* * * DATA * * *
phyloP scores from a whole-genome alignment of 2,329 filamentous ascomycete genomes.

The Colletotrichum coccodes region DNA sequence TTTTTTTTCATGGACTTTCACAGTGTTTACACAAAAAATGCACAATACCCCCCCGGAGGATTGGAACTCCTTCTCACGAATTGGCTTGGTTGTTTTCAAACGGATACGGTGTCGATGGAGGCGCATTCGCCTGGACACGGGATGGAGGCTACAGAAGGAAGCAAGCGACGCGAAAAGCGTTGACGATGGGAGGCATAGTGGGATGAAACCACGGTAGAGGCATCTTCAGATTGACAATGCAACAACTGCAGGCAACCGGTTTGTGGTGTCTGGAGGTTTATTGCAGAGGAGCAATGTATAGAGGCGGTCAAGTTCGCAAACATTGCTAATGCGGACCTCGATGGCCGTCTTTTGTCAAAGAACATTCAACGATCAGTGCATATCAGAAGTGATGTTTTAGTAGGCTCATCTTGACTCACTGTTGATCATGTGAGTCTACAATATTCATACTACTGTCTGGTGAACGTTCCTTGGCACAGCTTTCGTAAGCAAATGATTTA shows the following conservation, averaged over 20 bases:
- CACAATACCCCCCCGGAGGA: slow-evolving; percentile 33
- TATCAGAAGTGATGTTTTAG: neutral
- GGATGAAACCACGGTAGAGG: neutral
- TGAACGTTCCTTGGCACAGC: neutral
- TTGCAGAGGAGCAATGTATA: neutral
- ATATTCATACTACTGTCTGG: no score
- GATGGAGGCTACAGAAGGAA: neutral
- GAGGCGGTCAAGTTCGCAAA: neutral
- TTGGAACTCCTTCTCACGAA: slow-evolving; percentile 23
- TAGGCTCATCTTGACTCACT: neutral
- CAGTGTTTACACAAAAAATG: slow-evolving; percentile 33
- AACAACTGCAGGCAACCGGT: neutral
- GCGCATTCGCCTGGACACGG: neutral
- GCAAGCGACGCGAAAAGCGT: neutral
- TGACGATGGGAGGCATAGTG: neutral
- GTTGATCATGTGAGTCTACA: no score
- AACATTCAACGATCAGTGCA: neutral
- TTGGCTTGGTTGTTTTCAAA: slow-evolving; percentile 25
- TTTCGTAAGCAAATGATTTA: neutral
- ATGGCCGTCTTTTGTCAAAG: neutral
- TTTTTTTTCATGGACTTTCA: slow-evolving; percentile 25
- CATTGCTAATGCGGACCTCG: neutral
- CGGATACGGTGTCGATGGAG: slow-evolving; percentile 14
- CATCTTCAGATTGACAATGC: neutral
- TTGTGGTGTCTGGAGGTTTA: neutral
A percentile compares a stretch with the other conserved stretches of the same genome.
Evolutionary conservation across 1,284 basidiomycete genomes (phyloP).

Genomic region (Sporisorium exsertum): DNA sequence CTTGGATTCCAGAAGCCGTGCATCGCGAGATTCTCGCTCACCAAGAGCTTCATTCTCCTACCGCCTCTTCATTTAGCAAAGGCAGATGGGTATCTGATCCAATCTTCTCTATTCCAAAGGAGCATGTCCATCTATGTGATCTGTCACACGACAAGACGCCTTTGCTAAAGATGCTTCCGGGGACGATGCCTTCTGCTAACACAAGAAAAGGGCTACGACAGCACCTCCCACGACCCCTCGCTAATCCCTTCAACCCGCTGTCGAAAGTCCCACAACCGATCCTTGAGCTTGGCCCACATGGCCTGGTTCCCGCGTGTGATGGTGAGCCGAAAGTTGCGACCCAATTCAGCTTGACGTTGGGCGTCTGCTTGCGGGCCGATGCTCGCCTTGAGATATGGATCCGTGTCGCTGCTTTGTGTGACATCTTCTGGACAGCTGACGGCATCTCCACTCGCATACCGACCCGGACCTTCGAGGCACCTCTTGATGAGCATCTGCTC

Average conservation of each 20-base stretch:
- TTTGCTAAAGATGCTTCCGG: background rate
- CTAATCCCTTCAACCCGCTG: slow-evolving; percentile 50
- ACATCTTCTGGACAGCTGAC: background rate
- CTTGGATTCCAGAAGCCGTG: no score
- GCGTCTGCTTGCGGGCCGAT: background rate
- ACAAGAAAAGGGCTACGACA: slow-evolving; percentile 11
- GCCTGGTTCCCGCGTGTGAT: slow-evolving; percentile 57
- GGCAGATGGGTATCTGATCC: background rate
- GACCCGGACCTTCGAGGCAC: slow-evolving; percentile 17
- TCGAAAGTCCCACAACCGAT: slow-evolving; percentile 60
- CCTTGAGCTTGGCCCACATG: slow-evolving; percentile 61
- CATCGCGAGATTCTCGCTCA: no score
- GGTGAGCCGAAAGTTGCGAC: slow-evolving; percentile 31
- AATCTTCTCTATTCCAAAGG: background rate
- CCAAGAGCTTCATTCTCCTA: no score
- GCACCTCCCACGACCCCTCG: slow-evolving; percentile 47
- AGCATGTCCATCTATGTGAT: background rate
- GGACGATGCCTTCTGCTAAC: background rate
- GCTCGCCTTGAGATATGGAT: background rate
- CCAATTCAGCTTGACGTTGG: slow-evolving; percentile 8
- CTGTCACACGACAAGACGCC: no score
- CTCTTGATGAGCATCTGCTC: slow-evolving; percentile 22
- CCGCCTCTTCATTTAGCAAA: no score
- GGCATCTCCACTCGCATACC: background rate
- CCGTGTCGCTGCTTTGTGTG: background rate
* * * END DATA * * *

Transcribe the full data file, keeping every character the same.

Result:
phyloP scores from a whole-genome alignment of 2,329 filamentous ascomycete genomes.

The Colletotrichum coccodes region DNA sequence TTTTTTTTCATGGACTTTCACAGTGTTTACACAAAAAATGCACAATACCCCCCCGGAGGATTGGAACTCCTTCTCACGAATTGGCTTGGTTGTTTTCAAACGGATACGGTGTCGATGGAGGCGCATTCGCCTGGACACGGGATGGAGGCTACAGAAGGAAGCAAGCGACGCGAAAAGCGTTGACGATGGGAGGCATAGTGGGATGAAACCACGGTAGAGGCATCTTCAGATTGACAATGCAACAACTGCAGGCAACCGGTTTGTGGTGTCTGGAGGTTTATTGCAGAGGAGCAATGTATAGAGGCGGTCAAGTTCGCAAACATTGCTAATGCGGACCTCGATGGCCGTCTTTTGTCAAAGAACATTCAACGATCAGTGCATATCAGAAGTGATGTTTTAGTAGGCTCATCTTGACTCACTGTTGATCATGTGAGTCTACAATATTCATACTACTGTCTGGTGAACGTTCCTTGGCACAGCTTTCGTAAGCAAATGATTTA shows the following conservation, averaged over 20 bases:
- CACAATACCCCCCCGGAGGA: slow-evolving; percentile 33
- TATCAGAAGTGATGTTTTAG: neutral
- GGATGAAACCACGGTAGAGG: neutral
- TGAACGTTCCTTGGCACAGC: neutral
- TTGCAGAGGAGCAATGTATA: neutral
- ATATTCATACTACTGTCTGG: no score
- GATGGAGGCTACAGAAGGAA: neutral
- GAGGCGGTCAAGTTCGCAAA: neutral
- TTGGAACTCCTTCTCACGAA: slow-evolving; percentile 23
- TAGGCTCATCTTGACTCACT: neutral
- CAGTGTTTACACAAAAAATG: slow-evolving; percentile 33
- AACAACTGCAGGCAACCGGT: neutral
- GCGCATTCGCCTGGACACGG: neutral
- GCAAGCGACGCGAAAAGCGT: neutral
- TGACGATGGGAGGCATAGTG: neutral
- GTTGATCATGTGAGTCTACA: no score
- AACATTCAACGATCAGTGCA: neutral
- TTGGCTTGGTTGTTTTCAAA: slow-evolving; percentile 25
- TTTCGTAAGCAAATGATTTA: neutral
- ATGGCCGTCTTTTGTCAAAG: neutral
- TTTTTTTTCATGGACTTTCA: slow-evolving; percentile 25
- CATTGCTAATGCGGACCTCG: neutral
- CGGATACGGTGTCGATGGAG: slow-evolving; percentile 14
- CATCTTCAGATTGACAATGC: neutral
- TTGTGGTGTCTGGAGGTTTA: neutral
A percentile compares a stretch with the other conserved stretches of the same genome.
Evolutionary conservation across 1,284 basidiomycete genomes (phyloP).

Genomic region (Sporisorium exsertum): DNA sequence CTTGGATTCCAGAAGCCGTGCATCGCGAGATTCTCGCTCACCAAGAGCTTCATTCTCCTACCGCCTCTTCATTTAGCAAAGGCAGATGGGTATCTGATCCAATCTTCTCTATTCCAAAGGAGCATGTCCATCTATGTGATCTGTCACACGACAAGACGCCTTTGCTAAAGATGCTTCCGGGGACGATGCCTTCTGCTAACACAAGAAAAGGGCTACGACAGCACCTCCCACGACCCCTCGCTAATCCCTTCAACCCGCTGTCGAAAGTCCCACAACCGATCCTTGAGCTTGGCCCACATGGCCTGGTTCCCGCGTGTGATGGTGAGCCGAAAGTTGCGACCCAATTCAGCTTGACGTTGGGCGTCTGCTTGCGGGCCGATGCTCGCCTTGAGATATGGATCCGTGTCGCTGCTTTGTGTGACATCTTCTGGACAGCTGACGGCATCTCCACTCGCATACCGACCCGGACCTTCGAGGCACCTCTTGATGAGCATCTGCTC

Average conservation of each 20-base stretch:
- TTTGCTAAAGATGCTTCCGG: background rate
- CTAATCCCTTCAACCCGCTG: slow-evolving; percentile 50
- ACATCTTCTGGACAGCTGAC: background rate
- CTTGGATTCCAGAAGCCGTG: no score
- GCGTCTGCTTGCGGGCCGAT: background rate
- ACAAGAAAAGGGCTACGACA: slow-evolving; percentile 11
- GCCTGGTTCCCGCGTGTGAT: slow-evolving; percentile 57
- GGCAGATGGGTATCTGATCC: background rate
- GACCCGGACCTTCGAGGCAC: slow-evolving; percentile 17
- TCGAAAGTCCCACAACCGAT: slow-evolving; percentile 60
- CCTTGAGCTTGGCCCACATG: slow-evolving; percentile 61
- CATCGCGAGATTCTCGCTCA: no score
- GGTGAGCCGAAAGTTGCGAC: slow-evolving; percentile 31
- AATCTTCTCTATTCCAAAGG: background rate
- CCAAGAGCTTCATTCTCCTA: no score
- GCACCTCCCACGACCCCTCG: slow-evolving; percentile 47
- AGCATGTCCATCTATGTGAT: background rate
- GGACGATGCCTTCTGCTAAC: background rate
- GCTCGCCTTGAGATATGGAT: background rate
- CCAATTCAGCTTGACGTTGG: slow-evolving; percentile 8
- CTGTCACACGACAAGACGCC: no score
- CTCTTGATGAGCATCTGCTC: slow-evolving; percentile 22
- CCGCCTCTTCATTTAGCAAA: no score
- GGCATCTCCACTCGCATACC: background rate
- CCGTGTCGCTGCTTTGTGTG: background rate